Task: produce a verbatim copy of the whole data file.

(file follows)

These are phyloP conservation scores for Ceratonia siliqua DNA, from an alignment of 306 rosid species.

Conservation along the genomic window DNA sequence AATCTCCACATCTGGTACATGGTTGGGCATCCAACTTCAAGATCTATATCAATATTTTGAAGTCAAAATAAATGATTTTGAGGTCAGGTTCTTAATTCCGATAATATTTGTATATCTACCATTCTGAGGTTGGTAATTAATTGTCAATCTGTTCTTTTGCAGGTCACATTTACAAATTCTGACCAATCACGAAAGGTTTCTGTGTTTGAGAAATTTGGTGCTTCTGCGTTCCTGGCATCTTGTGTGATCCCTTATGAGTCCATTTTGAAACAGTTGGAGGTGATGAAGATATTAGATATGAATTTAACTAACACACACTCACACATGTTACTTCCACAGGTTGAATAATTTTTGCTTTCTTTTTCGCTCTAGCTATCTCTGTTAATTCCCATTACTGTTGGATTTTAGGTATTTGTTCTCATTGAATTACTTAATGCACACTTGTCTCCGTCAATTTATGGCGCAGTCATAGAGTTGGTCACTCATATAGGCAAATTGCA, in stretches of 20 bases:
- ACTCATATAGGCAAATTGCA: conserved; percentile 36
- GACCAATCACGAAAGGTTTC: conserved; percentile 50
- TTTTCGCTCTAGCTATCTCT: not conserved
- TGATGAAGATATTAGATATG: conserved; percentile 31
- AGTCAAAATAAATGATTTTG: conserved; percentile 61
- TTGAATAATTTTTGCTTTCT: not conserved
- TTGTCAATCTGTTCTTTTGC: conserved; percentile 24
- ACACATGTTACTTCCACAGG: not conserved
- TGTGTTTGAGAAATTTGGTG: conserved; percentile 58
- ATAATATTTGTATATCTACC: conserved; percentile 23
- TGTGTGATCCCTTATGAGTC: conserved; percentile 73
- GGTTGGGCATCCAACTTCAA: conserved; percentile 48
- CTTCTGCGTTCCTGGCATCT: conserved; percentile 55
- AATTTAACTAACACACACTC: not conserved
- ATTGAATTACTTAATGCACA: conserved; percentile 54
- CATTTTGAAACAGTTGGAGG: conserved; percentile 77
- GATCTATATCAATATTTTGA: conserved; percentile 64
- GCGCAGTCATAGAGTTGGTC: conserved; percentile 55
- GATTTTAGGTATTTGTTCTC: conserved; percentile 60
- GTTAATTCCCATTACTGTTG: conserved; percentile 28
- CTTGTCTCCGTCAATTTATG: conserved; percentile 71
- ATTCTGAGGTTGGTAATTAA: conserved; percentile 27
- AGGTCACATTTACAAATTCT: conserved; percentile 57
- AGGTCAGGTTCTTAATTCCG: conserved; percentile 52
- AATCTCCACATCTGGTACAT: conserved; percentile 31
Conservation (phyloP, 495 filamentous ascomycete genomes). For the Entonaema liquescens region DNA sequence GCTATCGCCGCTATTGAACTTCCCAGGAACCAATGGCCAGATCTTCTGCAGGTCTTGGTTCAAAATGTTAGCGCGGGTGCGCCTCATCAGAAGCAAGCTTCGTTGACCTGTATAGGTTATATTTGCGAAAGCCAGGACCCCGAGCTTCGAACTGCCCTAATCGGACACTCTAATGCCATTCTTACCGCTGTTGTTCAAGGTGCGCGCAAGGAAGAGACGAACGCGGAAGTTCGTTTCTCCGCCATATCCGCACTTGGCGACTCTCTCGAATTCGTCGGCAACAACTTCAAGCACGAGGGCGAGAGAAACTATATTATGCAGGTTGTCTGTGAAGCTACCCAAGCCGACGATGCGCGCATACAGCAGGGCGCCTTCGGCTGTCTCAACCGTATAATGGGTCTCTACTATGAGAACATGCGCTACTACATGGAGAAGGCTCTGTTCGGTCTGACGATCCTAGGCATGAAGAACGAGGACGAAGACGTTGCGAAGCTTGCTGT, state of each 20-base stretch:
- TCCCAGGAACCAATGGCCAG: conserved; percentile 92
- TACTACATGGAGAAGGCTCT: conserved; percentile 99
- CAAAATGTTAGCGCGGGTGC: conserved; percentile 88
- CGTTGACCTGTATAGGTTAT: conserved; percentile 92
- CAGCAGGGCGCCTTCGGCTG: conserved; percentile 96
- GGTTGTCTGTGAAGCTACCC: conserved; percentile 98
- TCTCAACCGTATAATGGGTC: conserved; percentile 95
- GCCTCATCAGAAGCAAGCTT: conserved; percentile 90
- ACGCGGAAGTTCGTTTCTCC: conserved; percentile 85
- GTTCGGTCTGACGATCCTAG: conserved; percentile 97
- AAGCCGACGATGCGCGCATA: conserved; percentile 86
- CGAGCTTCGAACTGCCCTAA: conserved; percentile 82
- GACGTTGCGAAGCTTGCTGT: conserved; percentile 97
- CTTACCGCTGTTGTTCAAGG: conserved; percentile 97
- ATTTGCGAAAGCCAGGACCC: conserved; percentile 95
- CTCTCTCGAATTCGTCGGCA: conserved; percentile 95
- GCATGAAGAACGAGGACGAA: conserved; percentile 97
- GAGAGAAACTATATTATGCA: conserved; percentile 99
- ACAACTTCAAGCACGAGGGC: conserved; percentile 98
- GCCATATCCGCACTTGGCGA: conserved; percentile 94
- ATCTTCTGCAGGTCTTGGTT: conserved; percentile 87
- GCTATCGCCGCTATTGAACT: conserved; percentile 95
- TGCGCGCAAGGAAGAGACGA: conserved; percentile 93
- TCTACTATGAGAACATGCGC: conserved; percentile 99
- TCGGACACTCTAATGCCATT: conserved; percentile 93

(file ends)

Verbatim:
These are phyloP conservation scores for Ceratonia siliqua DNA, from an alignment of 306 rosid species.

Conservation along the genomic window DNA sequence AATCTCCACATCTGGTACATGGTTGGGCATCCAACTTCAAGATCTATATCAATATTTTGAAGTCAAAATAAATGATTTTGAGGTCAGGTTCTTAATTCCGATAATATTTGTATATCTACCATTCTGAGGTTGGTAATTAATTGTCAATCTGTTCTTTTGCAGGTCACATTTACAAATTCTGACCAATCACGAAAGGTTTCTGTGTTTGAGAAATTTGGTGCTTCTGCGTTCCTGGCATCTTGTGTGATCCCTTATGAGTCCATTTTGAAACAGTTGGAGGTGATGAAGATATTAGATATGAATTTAACTAACACACACTCACACATGTTACTTCCACAGGTTGAATAATTTTTGCTTTCTTTTTCGCTCTAGCTATCTCTGTTAATTCCCATTACTGTTGGATTTTAGGTATTTGTTCTCATTGAATTACTTAATGCACACTTGTCTCCGTCAATTTATGGCGCAGTCATAGAGTTGGTCACTCATATAGGCAAATTGCA, in stretches of 20 bases:
- ACTCATATAGGCAAATTGCA: conserved; percentile 36
- GACCAATCACGAAAGGTTTC: conserved; percentile 50
- TTTTCGCTCTAGCTATCTCT: not conserved
- TGATGAAGATATTAGATATG: conserved; percentile 31
- AGTCAAAATAAATGATTTTG: conserved; percentile 61
- TTGAATAATTTTTGCTTTCT: not conserved
- TTGTCAATCTGTTCTTTTGC: conserved; percentile 24
- ACACATGTTACTTCCACAGG: not conserved
- TGTGTTTGAGAAATTTGGTG: conserved; percentile 58
- ATAATATTTGTATATCTACC: conserved; percentile 23
- TGTGTGATCCCTTATGAGTC: conserved; percentile 73
- GGTTGGGCATCCAACTTCAA: conserved; percentile 48
- CTTCTGCGTTCCTGGCATCT: conserved; percentile 55
- AATTTAACTAACACACACTC: not conserved
- ATTGAATTACTTAATGCACA: conserved; percentile 54
- CATTTTGAAACAGTTGGAGG: conserved; percentile 77
- GATCTATATCAATATTTTGA: conserved; percentile 64
- GCGCAGTCATAGAGTTGGTC: conserved; percentile 55
- GATTTTAGGTATTTGTTCTC: conserved; percentile 60
- GTTAATTCCCATTACTGTTG: conserved; percentile 28
- CTTGTCTCCGTCAATTTATG: conserved; percentile 71
- ATTCTGAGGTTGGTAATTAA: conserved; percentile 27
- AGGTCACATTTACAAATTCT: conserved; percentile 57
- AGGTCAGGTTCTTAATTCCG: conserved; percentile 52
- AATCTCCACATCTGGTACAT: conserved; percentile 31
Conservation (phyloP, 495 filamentous ascomycete genomes). For the Entonaema liquescens region DNA sequence GCTATCGCCGCTATTGAACTTCCCAGGAACCAATGGCCAGATCTTCTGCAGGTCTTGGTTCAAAATGTTAGCGCGGGTGCGCCTCATCAGAAGCAAGCTTCGTTGACCTGTATAGGTTATATTTGCGAAAGCCAGGACCCCGAGCTTCGAACTGCCCTAATCGGACACTCTAATGCCATTCTTACCGCTGTTGTTCAAGGTGCGCGCAAGGAAGAGACGAACGCGGAAGTTCGTTTCTCCGCCATATCCGCACTTGGCGACTCTCTCGAATTCGTCGGCAACAACTTCAAGCACGAGGGCGAGAGAAACTATATTATGCAGGTTGTCTGTGAAGCTACCCAAGCCGACGATGCGCGCATACAGCAGGGCGCCTTCGGCTGTCTCAACCGTATAATGGGTCTCTACTATGAGAACATGCGCTACTACATGGAGAAGGCTCTGTTCGGTCTGACGATCCTAGGCATGAAGAACGAGGACGAAGACGTTGCGAAGCTTGCTGT, state of each 20-base stretch:
- TCCCAGGAACCAATGGCCAG: conserved; percentile 92
- TACTACATGGAGAAGGCTCT: conserved; percentile 99
- CAAAATGTTAGCGCGGGTGC: conserved; percentile 88
- CGTTGACCTGTATAGGTTAT: conserved; percentile 92
- CAGCAGGGCGCCTTCGGCTG: conserved; percentile 96
- GGTTGTCTGTGAAGCTACCC: conserved; percentile 98
- TCTCAACCGTATAATGGGTC: conserved; percentile 95
- GCCTCATCAGAAGCAAGCTT: conserved; percentile 90
- ACGCGGAAGTTCGTTTCTCC: conserved; percentile 85
- GTTCGGTCTGACGATCCTAG: conserved; percentile 97
- AAGCCGACGATGCGCGCATA: conserved; percentile 86
- CGAGCTTCGAACTGCCCTAA: conserved; percentile 82
- GACGTTGCGAAGCTTGCTGT: conserved; percentile 97
- CTTACCGCTGTTGTTCAAGG: conserved; percentile 97
- ATTTGCGAAAGCCAGGACCC: conserved; percentile 95
- CTCTCTCGAATTCGTCGGCA: conserved; percentile 95
- GCATGAAGAACGAGGACGAA: conserved; percentile 97
- GAGAGAAACTATATTATGCA: conserved; percentile 99
- ACAACTTCAAGCACGAGGGC: conserved; percentile 98
- GCCATATCCGCACTTGGCGA: conserved; percentile 94
- ATCTTCTGCAGGTCTTGGTT: conserved; percentile 87
- GCTATCGCCGCTATTGAACT: conserved; percentile 95
- TGCGCGCAAGGAAGAGACGA: conserved; percentile 93
- TCTACTATGAGAACATGCGC: conserved; percentile 99
- TCGGACACTCTAATGCCATT: conserved; percentile 93